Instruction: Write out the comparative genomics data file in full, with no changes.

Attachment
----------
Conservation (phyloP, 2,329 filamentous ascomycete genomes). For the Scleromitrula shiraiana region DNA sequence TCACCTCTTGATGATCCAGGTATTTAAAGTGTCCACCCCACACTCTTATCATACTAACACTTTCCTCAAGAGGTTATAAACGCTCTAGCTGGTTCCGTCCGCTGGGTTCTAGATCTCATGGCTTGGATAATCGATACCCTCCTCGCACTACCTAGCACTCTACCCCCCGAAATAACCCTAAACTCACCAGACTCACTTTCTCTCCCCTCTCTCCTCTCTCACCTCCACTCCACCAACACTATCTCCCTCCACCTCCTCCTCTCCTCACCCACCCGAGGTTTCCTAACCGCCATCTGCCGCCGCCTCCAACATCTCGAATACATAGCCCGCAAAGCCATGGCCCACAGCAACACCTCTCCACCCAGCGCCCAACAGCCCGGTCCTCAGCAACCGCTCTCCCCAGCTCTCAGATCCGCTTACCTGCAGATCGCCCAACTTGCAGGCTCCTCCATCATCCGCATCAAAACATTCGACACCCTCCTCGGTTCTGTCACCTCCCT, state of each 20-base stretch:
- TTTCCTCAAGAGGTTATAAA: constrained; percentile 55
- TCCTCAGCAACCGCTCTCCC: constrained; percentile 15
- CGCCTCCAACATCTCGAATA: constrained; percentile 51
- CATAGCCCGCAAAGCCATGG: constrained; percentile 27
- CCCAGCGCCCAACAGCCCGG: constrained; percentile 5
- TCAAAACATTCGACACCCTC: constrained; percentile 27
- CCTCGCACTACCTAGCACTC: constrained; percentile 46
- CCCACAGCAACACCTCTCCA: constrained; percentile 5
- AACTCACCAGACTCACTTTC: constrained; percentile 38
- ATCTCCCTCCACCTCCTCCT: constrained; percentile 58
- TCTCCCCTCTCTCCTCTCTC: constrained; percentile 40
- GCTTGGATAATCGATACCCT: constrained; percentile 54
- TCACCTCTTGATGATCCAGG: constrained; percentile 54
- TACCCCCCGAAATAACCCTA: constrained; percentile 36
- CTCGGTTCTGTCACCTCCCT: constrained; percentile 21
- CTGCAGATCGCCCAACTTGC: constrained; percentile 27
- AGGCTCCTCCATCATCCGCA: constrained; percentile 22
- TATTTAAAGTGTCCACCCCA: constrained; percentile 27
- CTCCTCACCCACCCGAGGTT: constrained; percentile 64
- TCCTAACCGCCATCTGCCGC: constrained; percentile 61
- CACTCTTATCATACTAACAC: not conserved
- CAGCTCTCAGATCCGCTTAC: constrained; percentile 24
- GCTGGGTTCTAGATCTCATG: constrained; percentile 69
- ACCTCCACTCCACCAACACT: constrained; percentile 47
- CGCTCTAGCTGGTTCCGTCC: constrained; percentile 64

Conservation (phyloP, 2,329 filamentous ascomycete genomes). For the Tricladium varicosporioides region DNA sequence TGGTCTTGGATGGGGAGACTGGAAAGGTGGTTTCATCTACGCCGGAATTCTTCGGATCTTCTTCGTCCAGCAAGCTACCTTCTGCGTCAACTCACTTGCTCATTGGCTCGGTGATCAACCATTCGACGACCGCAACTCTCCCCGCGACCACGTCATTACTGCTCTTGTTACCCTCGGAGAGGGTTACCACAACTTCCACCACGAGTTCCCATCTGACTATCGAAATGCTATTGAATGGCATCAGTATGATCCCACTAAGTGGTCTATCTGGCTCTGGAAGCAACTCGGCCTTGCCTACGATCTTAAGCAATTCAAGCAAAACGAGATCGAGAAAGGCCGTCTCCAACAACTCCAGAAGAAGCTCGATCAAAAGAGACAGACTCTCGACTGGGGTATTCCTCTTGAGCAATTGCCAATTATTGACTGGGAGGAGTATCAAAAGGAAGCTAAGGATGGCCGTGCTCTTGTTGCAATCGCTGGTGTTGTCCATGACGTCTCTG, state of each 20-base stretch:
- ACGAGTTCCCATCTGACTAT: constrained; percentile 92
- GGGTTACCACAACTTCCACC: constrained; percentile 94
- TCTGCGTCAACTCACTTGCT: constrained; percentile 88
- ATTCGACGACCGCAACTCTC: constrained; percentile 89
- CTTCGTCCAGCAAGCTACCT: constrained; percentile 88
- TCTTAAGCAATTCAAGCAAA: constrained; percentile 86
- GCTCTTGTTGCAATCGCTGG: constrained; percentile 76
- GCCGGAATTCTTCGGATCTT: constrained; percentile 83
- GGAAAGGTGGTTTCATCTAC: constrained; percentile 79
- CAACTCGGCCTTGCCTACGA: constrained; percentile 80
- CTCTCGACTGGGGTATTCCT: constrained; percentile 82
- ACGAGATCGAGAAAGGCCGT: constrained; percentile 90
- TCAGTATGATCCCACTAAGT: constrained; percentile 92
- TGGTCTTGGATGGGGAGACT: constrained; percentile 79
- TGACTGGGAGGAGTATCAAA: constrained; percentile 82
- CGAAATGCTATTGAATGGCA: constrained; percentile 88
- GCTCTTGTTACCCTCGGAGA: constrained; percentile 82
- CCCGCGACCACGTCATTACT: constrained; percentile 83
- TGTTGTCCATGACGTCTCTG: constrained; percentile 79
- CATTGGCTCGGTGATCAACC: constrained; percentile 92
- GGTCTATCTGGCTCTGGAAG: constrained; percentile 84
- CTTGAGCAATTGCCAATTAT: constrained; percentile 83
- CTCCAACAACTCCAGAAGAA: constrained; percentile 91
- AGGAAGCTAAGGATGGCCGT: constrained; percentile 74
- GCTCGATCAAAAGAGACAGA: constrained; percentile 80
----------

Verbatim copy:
Conservation (phyloP, 2,329 filamentous ascomycete genomes). For the Scleromitrula shiraiana region DNA sequence TCACCTCTTGATGATCCAGGTATTTAAAGTGTCCACCCCACACTCTTATCATACTAACACTTTCCTCAAGAGGTTATAAACGCTCTAGCTGGTTCCGTCCGCTGGGTTCTAGATCTCATGGCTTGGATAATCGATACCCTCCTCGCACTACCTAGCACTCTACCCCCCGAAATAACCCTAAACTCACCAGACTCACTTTCTCTCCCCTCTCTCCTCTCTCACCTCCACTCCACCAACACTATCTCCCTCCACCTCCTCCTCTCCTCACCCACCCGAGGTTTCCTAACCGCCATCTGCCGCCGCCTCCAACATCTCGAATACATAGCCCGCAAAGCCATGGCCCACAGCAACACCTCTCCACCCAGCGCCCAACAGCCCGGTCCTCAGCAACCGCTCTCCCCAGCTCTCAGATCCGCTTACCTGCAGATCGCCCAACTTGCAGGCTCCTCCATCATCCGCATCAAAACATTCGACACCCTCCTCGGTTCTGTCACCTCCCT, state of each 20-base stretch:
- TTTCCTCAAGAGGTTATAAA: constrained; percentile 55
- TCCTCAGCAACCGCTCTCCC: constrained; percentile 15
- CGCCTCCAACATCTCGAATA: constrained; percentile 51
- CATAGCCCGCAAAGCCATGG: constrained; percentile 27
- CCCAGCGCCCAACAGCCCGG: constrained; percentile 5
- TCAAAACATTCGACACCCTC: constrained; percentile 27
- CCTCGCACTACCTAGCACTC: constrained; percentile 46
- CCCACAGCAACACCTCTCCA: constrained; percentile 5
- AACTCACCAGACTCACTTTC: constrained; percentile 38
- ATCTCCCTCCACCTCCTCCT: constrained; percentile 58
- TCTCCCCTCTCTCCTCTCTC: constrained; percentile 40
- GCTTGGATAATCGATACCCT: constrained; percentile 54
- TCACCTCTTGATGATCCAGG: constrained; percentile 54
- TACCCCCCGAAATAACCCTA: constrained; percentile 36
- CTCGGTTCTGTCACCTCCCT: constrained; percentile 21
- CTGCAGATCGCCCAACTTGC: constrained; percentile 27
- AGGCTCCTCCATCATCCGCA: constrained; percentile 22
- TATTTAAAGTGTCCACCCCA: constrained; percentile 27
- CTCCTCACCCACCCGAGGTT: constrained; percentile 64
- TCCTAACCGCCATCTGCCGC: constrained; percentile 61
- CACTCTTATCATACTAACAC: not conserved
- CAGCTCTCAGATCCGCTTAC: constrained; percentile 24
- GCTGGGTTCTAGATCTCATG: constrained; percentile 69
- ACCTCCACTCCACCAACACT: constrained; percentile 47
- CGCTCTAGCTGGTTCCGTCC: constrained; percentile 64

Conservation (phyloP, 2,329 filamentous ascomycete genomes). For the Tricladium varicosporioides region DNA sequence TGGTCTTGGATGGGGAGACTGGAAAGGTGGTTTCATCTACGCCGGAATTCTTCGGATCTTCTTCGTCCAGCAAGCTACCTTCTGCGTCAACTCACTTGCTCATTGGCTCGGTGATCAACCATTCGACGACCGCAACTCTCCCCGCGACCACGTCATTACTGCTCTTGTTACCCTCGGAGAGGGTTACCACAACTTCCACCACGAGTTCCCATCTGACTATCGAAATGCTATTGAATGGCATCAGTATGATCCCACTAAGTGGTCTATCTGGCTCTGGAAGCAACTCGGCCTTGCCTACGATCTTAAGCAATTCAAGCAAAACGAGATCGAGAAAGGCCGTCTCCAACAACTCCAGAAGAAGCTCGATCAAAAGAGACAGACTCTCGACTGGGGTATTCCTCTTGAGCAATTGCCAATTATTGACTGGGAGGAGTATCAAAAGGAAGCTAAGGATGGCCGTGCTCTTGTTGCAATCGCTGGTGTTGTCCATGACGTCTCTG, state of each 20-base stretch:
- ACGAGTTCCCATCTGACTAT: constrained; percentile 92
- GGGTTACCACAACTTCCACC: constrained; percentile 94
- TCTGCGTCAACTCACTTGCT: constrained; percentile 88
- ATTCGACGACCGCAACTCTC: constrained; percentile 89
- CTTCGTCCAGCAAGCTACCT: constrained; percentile 88
- TCTTAAGCAATTCAAGCAAA: constrained; percentile 86
- GCTCTTGTTGCAATCGCTGG: constrained; percentile 76
- GCCGGAATTCTTCGGATCTT: constrained; percentile 83
- GGAAAGGTGGTTTCATCTAC: constrained; percentile 79
- CAACTCGGCCTTGCCTACGA: constrained; percentile 80
- CTCTCGACTGGGGTATTCCT: constrained; percentile 82
- ACGAGATCGAGAAAGGCCGT: constrained; percentile 90
- TCAGTATGATCCCACTAAGT: constrained; percentile 92
- TGGTCTTGGATGGGGAGACT: constrained; percentile 79
- TGACTGGGAGGAGTATCAAA: constrained; percentile 82
- CGAAATGCTATTGAATGGCA: constrained; percentile 88
- GCTCTTGTTACCCTCGGAGA: constrained; percentile 82
- CCCGCGACCACGTCATTACT: constrained; percentile 83
- TGTTGTCCATGACGTCTCTG: constrained; percentile 79
- CATTGGCTCGGTGATCAACC: constrained; percentile 92
- GGTCTATCTGGCTCTGGAAG: constrained; percentile 84
- CTTGAGCAATTGCCAATTAT: constrained; percentile 83
- CTCCAACAACTCCAGAAGAA: constrained; percentile 91
- AGGAAGCTAAGGATGGCCGT: constrained; percentile 74
- GCTCGATCAAAAGAGACAGA: constrained; percentile 80